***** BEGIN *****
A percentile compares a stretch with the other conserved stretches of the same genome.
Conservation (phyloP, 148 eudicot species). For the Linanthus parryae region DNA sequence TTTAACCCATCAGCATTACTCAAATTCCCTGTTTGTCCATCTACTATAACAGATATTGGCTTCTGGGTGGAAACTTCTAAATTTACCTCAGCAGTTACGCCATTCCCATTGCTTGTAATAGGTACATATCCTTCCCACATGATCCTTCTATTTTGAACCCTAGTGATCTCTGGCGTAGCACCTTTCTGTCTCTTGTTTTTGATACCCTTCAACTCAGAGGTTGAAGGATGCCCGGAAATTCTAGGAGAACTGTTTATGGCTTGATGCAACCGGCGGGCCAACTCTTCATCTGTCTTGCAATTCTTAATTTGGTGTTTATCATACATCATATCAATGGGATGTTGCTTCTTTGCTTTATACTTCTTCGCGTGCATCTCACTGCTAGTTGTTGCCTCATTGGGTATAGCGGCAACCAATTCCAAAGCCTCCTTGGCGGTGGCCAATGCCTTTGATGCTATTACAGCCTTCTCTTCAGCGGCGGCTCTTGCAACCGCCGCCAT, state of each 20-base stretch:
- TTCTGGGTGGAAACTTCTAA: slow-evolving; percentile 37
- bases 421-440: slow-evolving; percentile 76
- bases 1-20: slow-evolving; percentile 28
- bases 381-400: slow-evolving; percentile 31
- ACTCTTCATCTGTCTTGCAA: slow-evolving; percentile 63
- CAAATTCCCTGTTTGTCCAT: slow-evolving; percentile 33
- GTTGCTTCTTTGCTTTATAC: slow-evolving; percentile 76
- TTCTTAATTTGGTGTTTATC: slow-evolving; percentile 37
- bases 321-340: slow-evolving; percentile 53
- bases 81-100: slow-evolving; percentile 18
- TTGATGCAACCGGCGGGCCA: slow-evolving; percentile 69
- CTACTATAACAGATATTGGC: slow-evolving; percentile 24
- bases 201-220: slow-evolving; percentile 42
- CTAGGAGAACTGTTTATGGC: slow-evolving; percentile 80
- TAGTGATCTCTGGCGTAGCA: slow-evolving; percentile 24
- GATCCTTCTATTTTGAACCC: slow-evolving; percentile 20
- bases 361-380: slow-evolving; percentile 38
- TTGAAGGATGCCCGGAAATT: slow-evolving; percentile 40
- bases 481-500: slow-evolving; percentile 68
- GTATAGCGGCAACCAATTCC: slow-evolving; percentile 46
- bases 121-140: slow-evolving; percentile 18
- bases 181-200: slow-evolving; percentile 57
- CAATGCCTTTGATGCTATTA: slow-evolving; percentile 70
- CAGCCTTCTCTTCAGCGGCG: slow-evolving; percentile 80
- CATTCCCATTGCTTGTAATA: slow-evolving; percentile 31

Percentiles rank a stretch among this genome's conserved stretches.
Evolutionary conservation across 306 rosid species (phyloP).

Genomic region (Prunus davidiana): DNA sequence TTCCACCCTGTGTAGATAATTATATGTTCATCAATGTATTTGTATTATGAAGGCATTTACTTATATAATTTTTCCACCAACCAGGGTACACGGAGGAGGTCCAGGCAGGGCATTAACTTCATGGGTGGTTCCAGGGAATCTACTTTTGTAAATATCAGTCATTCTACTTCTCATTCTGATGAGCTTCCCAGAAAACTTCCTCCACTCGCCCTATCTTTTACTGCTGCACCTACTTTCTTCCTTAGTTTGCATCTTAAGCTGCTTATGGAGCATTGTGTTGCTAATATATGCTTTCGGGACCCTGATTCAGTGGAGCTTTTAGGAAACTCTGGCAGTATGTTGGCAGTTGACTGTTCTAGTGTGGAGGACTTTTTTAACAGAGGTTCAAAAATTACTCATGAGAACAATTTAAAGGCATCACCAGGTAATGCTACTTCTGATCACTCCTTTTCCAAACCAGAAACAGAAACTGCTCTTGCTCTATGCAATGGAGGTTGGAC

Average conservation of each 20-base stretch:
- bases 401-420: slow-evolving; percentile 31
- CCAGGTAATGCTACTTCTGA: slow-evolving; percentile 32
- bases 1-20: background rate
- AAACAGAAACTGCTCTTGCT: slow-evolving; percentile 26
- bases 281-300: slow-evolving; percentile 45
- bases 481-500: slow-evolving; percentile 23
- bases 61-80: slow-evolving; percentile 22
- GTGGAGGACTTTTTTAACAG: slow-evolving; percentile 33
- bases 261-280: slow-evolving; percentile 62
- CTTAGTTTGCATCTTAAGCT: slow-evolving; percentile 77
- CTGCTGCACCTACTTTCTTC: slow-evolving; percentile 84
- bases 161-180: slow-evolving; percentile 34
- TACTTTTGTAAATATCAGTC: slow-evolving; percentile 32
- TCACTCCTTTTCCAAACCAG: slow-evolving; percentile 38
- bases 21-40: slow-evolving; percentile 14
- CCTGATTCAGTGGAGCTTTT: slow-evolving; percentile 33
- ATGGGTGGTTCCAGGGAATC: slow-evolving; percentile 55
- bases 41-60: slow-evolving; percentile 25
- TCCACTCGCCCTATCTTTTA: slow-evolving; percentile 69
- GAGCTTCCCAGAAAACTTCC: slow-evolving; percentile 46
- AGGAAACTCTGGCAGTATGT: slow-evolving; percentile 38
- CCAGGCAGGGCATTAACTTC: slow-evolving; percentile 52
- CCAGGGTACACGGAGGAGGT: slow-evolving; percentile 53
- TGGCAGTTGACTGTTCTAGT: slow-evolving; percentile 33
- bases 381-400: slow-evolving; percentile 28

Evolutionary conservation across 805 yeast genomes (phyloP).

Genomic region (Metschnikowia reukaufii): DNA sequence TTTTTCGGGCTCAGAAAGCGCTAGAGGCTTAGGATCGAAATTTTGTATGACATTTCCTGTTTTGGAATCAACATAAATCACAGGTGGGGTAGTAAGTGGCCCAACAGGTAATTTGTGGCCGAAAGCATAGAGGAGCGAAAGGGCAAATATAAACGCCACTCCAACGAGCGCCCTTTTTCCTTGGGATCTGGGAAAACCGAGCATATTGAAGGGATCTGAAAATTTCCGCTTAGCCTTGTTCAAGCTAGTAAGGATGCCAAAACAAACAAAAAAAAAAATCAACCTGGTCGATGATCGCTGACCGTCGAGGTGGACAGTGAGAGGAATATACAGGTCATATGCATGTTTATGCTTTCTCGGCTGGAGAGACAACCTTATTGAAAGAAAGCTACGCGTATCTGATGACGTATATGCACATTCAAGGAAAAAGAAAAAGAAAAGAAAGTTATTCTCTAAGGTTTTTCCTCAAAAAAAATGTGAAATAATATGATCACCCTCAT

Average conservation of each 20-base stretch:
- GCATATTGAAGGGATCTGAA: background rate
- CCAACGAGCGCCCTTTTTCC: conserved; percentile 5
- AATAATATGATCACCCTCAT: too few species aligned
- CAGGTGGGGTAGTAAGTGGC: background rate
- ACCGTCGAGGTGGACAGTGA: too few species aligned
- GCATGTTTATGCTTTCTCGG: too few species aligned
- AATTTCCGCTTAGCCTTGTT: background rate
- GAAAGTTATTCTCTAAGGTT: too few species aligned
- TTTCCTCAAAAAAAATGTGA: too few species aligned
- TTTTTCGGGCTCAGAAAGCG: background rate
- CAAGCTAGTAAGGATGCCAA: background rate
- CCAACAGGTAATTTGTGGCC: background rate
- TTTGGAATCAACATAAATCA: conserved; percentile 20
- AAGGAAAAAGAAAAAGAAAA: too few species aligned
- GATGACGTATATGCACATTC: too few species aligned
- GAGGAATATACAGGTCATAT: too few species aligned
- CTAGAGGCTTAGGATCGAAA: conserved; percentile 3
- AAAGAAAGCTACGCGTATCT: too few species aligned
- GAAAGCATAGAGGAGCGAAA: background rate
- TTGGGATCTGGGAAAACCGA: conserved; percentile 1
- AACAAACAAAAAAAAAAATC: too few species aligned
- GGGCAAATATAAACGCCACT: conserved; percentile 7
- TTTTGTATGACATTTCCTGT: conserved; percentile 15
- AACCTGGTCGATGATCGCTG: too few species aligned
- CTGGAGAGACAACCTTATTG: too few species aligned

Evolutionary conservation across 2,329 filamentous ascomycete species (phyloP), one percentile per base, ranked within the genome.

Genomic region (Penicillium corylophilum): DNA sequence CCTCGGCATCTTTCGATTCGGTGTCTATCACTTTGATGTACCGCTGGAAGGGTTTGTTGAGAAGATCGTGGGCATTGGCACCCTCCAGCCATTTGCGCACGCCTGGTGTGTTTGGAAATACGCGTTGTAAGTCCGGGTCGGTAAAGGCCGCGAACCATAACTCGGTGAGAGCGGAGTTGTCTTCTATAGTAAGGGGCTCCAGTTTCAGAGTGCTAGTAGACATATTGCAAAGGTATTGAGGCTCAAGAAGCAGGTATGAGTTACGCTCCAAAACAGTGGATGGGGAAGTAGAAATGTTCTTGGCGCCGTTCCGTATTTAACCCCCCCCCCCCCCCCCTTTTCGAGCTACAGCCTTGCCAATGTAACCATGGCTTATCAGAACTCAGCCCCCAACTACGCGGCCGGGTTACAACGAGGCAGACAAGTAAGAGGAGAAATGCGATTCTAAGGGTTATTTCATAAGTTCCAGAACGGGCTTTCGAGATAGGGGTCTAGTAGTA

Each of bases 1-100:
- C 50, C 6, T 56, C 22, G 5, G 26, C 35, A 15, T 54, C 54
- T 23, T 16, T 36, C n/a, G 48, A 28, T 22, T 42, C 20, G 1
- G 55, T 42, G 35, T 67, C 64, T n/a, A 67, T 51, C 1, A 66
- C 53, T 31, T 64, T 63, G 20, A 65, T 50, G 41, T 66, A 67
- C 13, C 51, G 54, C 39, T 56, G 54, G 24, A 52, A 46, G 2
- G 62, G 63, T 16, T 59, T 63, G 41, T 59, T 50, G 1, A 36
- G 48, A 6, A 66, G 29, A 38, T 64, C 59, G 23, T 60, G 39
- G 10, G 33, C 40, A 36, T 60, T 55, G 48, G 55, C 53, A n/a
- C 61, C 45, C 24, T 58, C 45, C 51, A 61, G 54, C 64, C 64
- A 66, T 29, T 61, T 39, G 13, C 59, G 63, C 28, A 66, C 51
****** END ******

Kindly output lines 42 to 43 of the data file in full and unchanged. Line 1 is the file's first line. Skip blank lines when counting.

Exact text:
- CTGCTGCACCTACTTTCTTC: slow-evolving; percentile 84
- bases 161-180: slow-evolving; percentile 34